(Bloomberg) -- The California Public Employees’ Retirement System is sharply scaling back its use of external “emerging” equity fund managers, a potential blow to efforts to promote diversity, as the largest U.S. public pension reworks strategies to meet its return target.
Calpers launched its emerging manager program in 1991, according to its website. Many of the firms are led by women and minorities, and eligible candidates have less than $2 billion under management. But the effort has fallen under the same pressures facing traditional managers -- the need to produce acceptable gains.
Returns from traditional and emerging managers overall haven’t contributed enough to achieving Calpers’s 7% annual target, Chief Executive Officer Marcie Frost wrote in an Oct. 21 memo to the board, a copy of which was seen by Bloomberg.
“In past three months we reduced traditional external managers from $30-plus billion to $5 billion -- from 17 managers to three,” Frost said in the memo. The pension is “now also restructuring emerging manager program and reducing number of managers -- from five to one and $3.6 billion to $500 million.”
Pension funds across the U.S. are striving to cut costs, improve returns and shore up their long-term funding status. Calpers, with $387 billion in assets as of Dec. 3, has long been trimming ties with outside managers. The process accelerated under Chief Investment Officer Ben Meng, who started in January.
Calpers spokeswoman Megan White, responding Wednesday to a request for comment, said the reduction “isn’t new news.” CIO magazine earlier reported the move.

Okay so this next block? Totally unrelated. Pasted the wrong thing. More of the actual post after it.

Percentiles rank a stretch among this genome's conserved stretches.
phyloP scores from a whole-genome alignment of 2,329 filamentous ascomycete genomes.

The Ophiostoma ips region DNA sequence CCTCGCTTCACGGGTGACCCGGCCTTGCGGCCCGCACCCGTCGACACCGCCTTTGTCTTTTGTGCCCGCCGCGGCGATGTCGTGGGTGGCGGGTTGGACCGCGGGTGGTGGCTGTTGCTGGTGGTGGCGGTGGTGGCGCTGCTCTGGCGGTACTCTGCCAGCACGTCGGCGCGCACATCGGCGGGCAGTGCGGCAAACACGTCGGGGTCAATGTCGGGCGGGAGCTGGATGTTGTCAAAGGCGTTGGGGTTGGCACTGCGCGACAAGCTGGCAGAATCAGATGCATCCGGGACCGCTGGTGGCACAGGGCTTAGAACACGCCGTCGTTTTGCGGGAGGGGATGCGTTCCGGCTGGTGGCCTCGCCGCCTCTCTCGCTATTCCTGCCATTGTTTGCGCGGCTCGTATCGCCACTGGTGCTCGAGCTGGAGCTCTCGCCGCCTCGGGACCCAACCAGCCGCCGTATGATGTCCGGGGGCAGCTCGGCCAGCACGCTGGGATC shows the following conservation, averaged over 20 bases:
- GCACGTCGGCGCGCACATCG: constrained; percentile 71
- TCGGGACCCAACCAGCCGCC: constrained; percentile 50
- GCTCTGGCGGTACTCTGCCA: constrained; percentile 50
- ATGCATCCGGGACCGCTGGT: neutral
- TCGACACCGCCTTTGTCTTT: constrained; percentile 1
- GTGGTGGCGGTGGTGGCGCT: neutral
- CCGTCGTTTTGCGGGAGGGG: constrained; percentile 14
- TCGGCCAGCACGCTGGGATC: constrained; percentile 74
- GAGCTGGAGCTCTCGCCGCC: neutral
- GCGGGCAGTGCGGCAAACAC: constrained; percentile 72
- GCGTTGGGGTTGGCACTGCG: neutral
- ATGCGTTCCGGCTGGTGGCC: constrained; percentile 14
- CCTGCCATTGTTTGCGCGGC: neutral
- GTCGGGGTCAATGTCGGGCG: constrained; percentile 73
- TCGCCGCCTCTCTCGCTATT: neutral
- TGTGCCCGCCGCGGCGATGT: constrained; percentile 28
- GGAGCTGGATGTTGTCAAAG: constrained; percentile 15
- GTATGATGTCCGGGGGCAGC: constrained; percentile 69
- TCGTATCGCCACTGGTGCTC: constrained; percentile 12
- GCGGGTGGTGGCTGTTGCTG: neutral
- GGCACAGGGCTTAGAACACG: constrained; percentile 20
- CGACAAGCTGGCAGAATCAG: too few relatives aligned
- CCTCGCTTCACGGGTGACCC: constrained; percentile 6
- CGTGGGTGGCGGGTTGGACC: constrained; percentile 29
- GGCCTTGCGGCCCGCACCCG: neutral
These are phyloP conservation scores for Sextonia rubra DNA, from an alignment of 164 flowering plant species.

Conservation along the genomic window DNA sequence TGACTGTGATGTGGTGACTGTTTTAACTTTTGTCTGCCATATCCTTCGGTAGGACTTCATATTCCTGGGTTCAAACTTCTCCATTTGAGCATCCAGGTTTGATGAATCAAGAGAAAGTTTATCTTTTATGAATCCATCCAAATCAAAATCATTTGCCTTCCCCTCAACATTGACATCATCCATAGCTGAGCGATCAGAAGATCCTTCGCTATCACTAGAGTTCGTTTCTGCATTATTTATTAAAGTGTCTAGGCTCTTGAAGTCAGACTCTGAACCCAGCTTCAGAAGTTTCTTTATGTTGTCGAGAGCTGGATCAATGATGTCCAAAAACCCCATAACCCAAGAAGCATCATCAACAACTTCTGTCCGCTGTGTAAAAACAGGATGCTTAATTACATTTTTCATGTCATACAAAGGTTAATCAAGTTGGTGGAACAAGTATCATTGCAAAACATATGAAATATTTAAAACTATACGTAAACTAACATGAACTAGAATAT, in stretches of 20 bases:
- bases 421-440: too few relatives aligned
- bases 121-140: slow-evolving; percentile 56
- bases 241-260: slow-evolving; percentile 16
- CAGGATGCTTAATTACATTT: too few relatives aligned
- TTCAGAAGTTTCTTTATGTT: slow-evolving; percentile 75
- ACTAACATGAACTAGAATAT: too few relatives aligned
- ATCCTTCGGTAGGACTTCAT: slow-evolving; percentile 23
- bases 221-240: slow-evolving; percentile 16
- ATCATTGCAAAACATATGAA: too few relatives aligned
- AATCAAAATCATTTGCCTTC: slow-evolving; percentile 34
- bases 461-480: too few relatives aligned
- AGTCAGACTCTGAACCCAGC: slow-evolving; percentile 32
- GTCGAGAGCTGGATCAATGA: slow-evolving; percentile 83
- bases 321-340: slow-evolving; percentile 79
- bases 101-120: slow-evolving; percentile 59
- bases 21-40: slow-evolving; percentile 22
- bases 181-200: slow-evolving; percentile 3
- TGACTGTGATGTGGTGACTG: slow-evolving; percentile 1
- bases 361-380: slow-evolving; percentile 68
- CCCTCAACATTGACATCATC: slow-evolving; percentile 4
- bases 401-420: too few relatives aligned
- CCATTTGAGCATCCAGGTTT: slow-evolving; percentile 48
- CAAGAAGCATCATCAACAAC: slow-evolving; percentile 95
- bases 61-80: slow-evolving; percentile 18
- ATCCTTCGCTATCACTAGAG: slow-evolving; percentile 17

Traditional managers have underperformed their benchmarks by 48 basis points over the past five years net of fees and emerging managers by 126 basis points, according to Frost.
In the fiscal year through June 30, Calpers spent $119 million on external equity managers who oversaw $29 billion, according to an October presentation to the board. The reduction in managers will save $100 million annually, according to Frost’s memo -- $80 million from traditional managers and $20 million with emerging firms.
She didn’t name managers who may be cut, but said the investment team would “begin notifying our emerging manager advisers who will no longer retain a mandate from Calpers.”
The pension system lists five global equity advisers for the emerging manager program on its website: FIS Group, Leading Edge Investment Advisors, Legato Capital Management, Progress Investment Management and Strategic Investment Group. Advisers construct portfolios of smaller asset management firms for Calpers.
Clayton Chui Jue, CEO of Leading Edge, said his firm has been notified that its contract is ending, though “technically we’re still managing money.” Calpers is a “substantial” customer for his San Francisco-based company, which represents 50 small money managers, many of whom are led by women and minorities, he said in an interview.
Representatives for the other advisers didn’t immediately reply to requests for comment.
Focusing on achieving the best risk-adjusted returns should be the priority at Calpers, according to board member Margaret Brown, who applauded the manager reductions.
“It’s about time we put our fiduciary duty ahead of politics,” Brown said in an email.
(Updates with program advisers in 10th paragraph. A previous version corrected a comment from Calpers’ spokeswoman)
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